can head injuries cause hgh deficiency

Can Head Injuries Cause HGH Deficiency?

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I'm Leon, a fairly well-known professional international football (you Americans would call it "soccer") star. I'm 30 years old and living in the states now. I've had some head injuries from the ball hitting my head unusually hard this year. Though I feel no more pain from the concussions, I am starting to get out of shape (flabbier, weaker, fatter) like I am not in training, even though my schedule is as intense as ever. My scoring level is way down too, and I feel much more exhausted than I used to after a game. Some days I feel exhausted even if there is no game. My friend Varga says that head injuries can sometimes cause an HGH deficiency. Is that really true? Could that be what's happening to me?

Yes, it is true that head injuries can sometimes cause HGH deficiency. HGH is a hormone that is produced by the pituitary gland. It is responsible for a number of functions in the body, including growth, metabolism, and muscle mass. When the pituitary gland is damaged, it can stop producing HGH, which can lead to a number of symptoms, including:

  • Fatigue
  • Muscle weakness
  • Weight gain
  • Reduced bone density
  • Sexual dysfunction
  • Cognitive impairment

If you have experienced head injuries and are experiencing any of these symptoms, it is important to schedule an appointment at our clinic as soon as possible. Our physicians can perform a blood test to measure your HGH levels and determine if you have HGH deficiency. If you do have HGH deficiency, there are a number of treatments available that can help you improve your symptoms.

In your case, it is indeed possible that your head injuries have caused HGH deficiency. This could explain why you are feeling out of shape, your scoring level is down, and you are feeling more exhausted than usual. It is important to see one of our doctors – all of whom are board certified, which means they have the highest possible level of qualifications in this specialty – to get a diagnosis and discuss treatment options.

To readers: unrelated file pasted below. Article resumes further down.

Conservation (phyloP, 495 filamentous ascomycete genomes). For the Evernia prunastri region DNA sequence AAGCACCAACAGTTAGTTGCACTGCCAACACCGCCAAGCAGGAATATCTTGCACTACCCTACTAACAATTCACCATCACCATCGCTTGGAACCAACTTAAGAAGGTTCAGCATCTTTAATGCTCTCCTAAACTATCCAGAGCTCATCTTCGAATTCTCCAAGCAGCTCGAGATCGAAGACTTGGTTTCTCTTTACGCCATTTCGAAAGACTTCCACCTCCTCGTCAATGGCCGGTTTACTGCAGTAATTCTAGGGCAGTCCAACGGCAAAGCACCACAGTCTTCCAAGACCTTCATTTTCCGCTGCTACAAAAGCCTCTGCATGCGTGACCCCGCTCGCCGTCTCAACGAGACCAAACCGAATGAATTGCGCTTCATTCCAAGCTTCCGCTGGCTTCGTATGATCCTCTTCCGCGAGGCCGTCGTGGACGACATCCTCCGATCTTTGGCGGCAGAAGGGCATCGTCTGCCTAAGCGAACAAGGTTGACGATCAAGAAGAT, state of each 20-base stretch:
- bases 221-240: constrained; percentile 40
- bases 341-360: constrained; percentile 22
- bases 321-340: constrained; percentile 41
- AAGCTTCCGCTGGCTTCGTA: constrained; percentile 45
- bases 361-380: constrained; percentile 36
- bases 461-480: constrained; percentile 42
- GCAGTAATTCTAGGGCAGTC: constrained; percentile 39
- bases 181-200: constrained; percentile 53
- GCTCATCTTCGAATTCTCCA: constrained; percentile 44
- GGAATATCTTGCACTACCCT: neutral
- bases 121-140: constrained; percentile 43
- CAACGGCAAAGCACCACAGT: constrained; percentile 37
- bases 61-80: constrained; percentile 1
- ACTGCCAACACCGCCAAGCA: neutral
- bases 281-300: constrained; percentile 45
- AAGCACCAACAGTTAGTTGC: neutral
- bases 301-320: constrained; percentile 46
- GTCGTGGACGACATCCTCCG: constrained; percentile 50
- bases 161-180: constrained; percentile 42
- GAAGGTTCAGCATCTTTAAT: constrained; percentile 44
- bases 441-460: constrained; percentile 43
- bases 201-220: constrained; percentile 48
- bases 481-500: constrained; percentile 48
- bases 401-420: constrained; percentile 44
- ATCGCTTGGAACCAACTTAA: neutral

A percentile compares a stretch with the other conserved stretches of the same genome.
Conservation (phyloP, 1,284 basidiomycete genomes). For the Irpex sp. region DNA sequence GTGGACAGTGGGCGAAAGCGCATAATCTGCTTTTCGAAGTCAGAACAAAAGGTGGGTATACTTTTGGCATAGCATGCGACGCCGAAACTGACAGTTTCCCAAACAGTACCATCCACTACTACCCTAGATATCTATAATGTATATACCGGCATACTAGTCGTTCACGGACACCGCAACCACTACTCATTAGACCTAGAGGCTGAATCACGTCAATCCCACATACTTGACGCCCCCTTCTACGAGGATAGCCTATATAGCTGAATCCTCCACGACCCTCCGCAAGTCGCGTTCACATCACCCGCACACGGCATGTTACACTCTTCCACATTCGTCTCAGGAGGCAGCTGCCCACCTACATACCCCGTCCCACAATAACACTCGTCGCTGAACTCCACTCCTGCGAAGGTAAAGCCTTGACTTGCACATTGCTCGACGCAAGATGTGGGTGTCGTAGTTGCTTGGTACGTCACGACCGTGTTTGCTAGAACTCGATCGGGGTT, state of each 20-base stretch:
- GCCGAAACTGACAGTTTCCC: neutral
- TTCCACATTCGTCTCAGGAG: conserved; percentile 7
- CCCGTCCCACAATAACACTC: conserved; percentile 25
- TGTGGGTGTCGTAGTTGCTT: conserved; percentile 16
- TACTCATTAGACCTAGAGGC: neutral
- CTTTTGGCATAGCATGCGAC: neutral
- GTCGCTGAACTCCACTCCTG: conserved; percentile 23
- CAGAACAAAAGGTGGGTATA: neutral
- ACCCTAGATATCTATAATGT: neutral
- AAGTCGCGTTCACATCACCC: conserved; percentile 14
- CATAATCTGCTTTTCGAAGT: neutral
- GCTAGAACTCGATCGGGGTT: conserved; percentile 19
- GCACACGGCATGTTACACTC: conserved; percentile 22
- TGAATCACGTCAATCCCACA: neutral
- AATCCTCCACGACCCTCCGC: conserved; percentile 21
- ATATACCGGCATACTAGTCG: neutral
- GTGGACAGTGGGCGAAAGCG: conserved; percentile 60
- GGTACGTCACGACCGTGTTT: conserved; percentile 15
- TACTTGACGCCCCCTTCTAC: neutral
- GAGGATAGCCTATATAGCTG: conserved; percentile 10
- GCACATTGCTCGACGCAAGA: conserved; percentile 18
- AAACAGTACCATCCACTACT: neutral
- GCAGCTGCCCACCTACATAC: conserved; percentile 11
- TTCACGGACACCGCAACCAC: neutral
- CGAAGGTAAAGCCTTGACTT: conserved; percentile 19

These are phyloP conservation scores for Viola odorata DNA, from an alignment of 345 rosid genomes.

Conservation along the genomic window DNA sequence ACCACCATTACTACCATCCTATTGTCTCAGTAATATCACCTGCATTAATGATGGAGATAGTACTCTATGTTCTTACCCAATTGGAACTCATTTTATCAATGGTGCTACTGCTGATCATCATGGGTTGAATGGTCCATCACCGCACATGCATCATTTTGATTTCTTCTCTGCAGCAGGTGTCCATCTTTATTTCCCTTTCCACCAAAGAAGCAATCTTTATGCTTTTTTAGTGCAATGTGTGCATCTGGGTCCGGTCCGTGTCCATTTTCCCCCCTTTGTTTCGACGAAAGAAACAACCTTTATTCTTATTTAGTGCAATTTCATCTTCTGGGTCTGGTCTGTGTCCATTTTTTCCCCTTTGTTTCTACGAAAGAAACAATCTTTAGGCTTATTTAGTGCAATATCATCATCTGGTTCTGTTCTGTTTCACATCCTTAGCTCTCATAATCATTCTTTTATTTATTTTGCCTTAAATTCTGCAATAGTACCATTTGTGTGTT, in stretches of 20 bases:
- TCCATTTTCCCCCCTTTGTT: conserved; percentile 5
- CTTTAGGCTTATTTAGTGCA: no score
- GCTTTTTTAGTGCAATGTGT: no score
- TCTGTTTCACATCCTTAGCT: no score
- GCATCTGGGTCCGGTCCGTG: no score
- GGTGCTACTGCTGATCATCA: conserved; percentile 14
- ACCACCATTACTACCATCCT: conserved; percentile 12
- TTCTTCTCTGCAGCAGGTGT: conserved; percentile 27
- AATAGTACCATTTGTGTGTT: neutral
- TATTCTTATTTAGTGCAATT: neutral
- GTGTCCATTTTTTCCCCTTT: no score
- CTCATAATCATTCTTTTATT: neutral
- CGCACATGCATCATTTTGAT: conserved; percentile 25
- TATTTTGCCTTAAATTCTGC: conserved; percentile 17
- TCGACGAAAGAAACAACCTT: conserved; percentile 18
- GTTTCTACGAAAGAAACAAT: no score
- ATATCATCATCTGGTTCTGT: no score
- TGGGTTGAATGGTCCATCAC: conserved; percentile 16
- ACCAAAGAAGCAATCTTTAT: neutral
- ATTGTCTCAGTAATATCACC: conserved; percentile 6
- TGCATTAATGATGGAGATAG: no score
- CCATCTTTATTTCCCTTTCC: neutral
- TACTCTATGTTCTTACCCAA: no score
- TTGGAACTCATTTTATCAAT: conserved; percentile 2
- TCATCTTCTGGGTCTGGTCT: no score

Here are some tips to help you manage your HGH deficiency in the meantime:

  • Get regular exercise. Exercise helps to increase HGH levels.
  • Eat a healthy diet. A healthy diet can help to improve your overall health and well-being.
  • Get enough sleep. Sleep is important for the production of HGH.
  • Manage stress. Stress can lower HGH levels.
  • Avoid alcohol and drugs. Alcohol and drugs can damage the pituitary gland and lead to HGH deficiency.

By far the most important thing to do is contact us using the toll-free number or contact form on this page and get tested as soon as possible. If your problem is indeed HGH related, you want to get treatment before any further damage is done. The good news is that the test, whatever the results are, will help get you pointed in the right direction. HGH deficiency can be very debilitating – but the good news is that there is a cure. Contact us and get tested right away.

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